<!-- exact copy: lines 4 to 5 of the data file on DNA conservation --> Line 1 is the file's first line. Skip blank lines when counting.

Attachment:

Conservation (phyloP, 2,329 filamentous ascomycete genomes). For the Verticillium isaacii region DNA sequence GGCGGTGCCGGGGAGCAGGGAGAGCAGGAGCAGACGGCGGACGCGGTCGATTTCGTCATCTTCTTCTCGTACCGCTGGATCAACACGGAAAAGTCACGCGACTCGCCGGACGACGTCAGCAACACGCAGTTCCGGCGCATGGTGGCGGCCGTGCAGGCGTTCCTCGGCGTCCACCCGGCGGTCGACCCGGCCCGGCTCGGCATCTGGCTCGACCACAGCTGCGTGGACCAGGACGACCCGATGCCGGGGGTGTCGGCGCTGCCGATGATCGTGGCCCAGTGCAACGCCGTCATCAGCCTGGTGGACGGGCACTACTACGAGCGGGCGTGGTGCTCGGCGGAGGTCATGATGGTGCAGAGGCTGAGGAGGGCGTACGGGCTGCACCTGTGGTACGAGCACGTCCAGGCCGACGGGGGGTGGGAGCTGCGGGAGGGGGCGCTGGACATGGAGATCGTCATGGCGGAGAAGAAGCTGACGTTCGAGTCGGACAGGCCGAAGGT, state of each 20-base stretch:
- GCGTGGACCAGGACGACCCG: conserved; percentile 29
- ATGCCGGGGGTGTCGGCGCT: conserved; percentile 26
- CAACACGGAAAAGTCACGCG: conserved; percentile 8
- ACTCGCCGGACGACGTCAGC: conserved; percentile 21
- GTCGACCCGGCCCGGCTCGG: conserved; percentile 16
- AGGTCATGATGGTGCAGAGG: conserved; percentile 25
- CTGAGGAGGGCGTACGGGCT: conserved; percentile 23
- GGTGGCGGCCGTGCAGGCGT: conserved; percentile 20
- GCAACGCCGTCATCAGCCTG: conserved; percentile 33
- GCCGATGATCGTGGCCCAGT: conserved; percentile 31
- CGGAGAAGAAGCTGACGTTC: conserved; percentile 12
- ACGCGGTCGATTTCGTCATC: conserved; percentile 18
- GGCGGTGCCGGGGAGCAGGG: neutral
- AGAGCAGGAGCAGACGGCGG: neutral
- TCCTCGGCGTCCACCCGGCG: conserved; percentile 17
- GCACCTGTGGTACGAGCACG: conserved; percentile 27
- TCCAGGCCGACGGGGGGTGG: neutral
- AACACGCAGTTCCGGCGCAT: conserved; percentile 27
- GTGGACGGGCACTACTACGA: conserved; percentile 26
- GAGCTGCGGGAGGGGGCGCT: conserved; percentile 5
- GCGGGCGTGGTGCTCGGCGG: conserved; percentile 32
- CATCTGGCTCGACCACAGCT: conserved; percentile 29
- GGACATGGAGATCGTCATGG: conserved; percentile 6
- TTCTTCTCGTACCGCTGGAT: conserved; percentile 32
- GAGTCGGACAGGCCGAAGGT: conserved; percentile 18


- CAACACGGAAAAGTCACGCG: conserved; percentile 8
- ACTCGCCGGACGACGTCAGC: conserved; percentile 21